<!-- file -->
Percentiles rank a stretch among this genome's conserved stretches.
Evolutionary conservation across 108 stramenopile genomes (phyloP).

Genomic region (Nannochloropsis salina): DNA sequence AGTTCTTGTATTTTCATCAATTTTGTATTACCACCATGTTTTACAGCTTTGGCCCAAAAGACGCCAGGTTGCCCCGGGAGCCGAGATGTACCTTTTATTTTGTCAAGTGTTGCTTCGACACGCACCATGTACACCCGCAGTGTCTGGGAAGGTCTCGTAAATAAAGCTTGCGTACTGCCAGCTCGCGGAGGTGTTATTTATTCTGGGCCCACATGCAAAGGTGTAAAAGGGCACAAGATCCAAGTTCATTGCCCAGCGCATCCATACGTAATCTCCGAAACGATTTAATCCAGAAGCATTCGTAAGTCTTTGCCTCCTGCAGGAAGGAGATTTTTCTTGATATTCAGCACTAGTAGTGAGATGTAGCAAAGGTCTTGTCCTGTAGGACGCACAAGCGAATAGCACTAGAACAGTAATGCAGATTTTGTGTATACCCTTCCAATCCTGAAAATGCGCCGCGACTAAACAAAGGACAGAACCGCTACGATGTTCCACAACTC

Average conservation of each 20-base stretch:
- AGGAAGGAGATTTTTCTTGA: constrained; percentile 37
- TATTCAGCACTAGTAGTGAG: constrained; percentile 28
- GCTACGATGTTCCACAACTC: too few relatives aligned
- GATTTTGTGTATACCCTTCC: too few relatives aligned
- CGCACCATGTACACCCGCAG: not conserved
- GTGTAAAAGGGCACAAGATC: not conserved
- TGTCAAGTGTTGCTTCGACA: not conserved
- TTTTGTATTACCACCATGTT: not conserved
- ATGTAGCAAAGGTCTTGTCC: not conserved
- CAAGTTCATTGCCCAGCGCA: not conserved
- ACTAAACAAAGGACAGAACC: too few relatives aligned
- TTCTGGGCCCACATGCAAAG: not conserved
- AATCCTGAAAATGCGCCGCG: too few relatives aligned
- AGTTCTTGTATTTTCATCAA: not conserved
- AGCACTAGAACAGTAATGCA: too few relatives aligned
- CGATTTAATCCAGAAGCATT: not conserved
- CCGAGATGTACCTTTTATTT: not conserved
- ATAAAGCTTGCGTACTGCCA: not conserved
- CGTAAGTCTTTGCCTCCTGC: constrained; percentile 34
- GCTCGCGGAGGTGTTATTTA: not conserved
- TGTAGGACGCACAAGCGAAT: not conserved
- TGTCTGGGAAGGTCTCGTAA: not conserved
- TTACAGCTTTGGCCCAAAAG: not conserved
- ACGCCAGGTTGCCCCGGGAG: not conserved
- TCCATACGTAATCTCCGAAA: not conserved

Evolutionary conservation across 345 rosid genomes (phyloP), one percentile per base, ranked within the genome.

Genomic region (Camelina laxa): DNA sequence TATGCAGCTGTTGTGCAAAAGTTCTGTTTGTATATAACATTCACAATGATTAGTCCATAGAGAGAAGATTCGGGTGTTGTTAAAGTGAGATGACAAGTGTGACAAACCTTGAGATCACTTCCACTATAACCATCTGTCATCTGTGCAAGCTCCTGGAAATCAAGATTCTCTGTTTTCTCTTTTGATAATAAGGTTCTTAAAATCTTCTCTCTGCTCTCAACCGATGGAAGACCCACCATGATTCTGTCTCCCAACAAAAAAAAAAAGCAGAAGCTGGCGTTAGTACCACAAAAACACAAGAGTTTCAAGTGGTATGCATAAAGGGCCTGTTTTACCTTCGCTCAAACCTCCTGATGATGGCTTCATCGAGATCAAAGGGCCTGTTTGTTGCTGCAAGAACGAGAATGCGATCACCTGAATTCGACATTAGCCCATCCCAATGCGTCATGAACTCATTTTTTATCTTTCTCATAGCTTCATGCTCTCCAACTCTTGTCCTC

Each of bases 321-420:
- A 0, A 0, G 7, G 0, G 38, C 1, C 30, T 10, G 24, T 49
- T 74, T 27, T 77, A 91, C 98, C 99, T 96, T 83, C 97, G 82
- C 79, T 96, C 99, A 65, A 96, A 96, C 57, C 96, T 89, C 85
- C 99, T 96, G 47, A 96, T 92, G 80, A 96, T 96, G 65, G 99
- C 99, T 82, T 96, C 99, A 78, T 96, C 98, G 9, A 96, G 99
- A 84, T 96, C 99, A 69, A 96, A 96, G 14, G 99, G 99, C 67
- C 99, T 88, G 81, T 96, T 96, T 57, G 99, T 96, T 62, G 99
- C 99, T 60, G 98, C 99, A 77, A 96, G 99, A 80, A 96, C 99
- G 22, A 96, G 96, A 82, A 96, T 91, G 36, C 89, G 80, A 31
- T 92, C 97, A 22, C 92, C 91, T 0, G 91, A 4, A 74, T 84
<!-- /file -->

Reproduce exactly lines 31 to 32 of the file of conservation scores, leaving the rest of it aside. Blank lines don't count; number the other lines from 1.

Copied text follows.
Genomic region (Camelina laxa): DNA sequence TATGCAGCTGTTGTGCAAAAGTTCTGTTTGTATATAACATTCACAATGATTAGTCCATAGAGAGAAGATTCGGGTGTTGTTAAAGTGAGATGACAAGTGTGACAAACCTTGAGATCACTTCCACTATAACCATCTGTCATCTGTGCAAGCTCCTGGAAATCAAGATTCTCTGTTTTCTCTTTTGATAATAAGGTTCTTAAAATCTTCTCTCTGCTCTCAACCGATGGAAGACCCACCATGATTCTGTCTCCCAACAAAAAAAAAAAGCAGAAGCTGGCGTTAGTACCACAAAAACACAAGAGTTTCAAGTGGTATGCATAAAGGGCCTGTTTTACCTTCGCTCAAACCTCCTGATGATGGCTTCATCGAGATCAAAGGGCCTGTTTGTTGCTGCAAGAACGAGAATGCGATCACCTGAATTCGACATTAGCCCATCCCAATGCGTCATGAACTCATTTTTTATCTTTCTCATAGCTTCATGCTCTCCAACTCTTGTCCTC

Each of bases 321-420: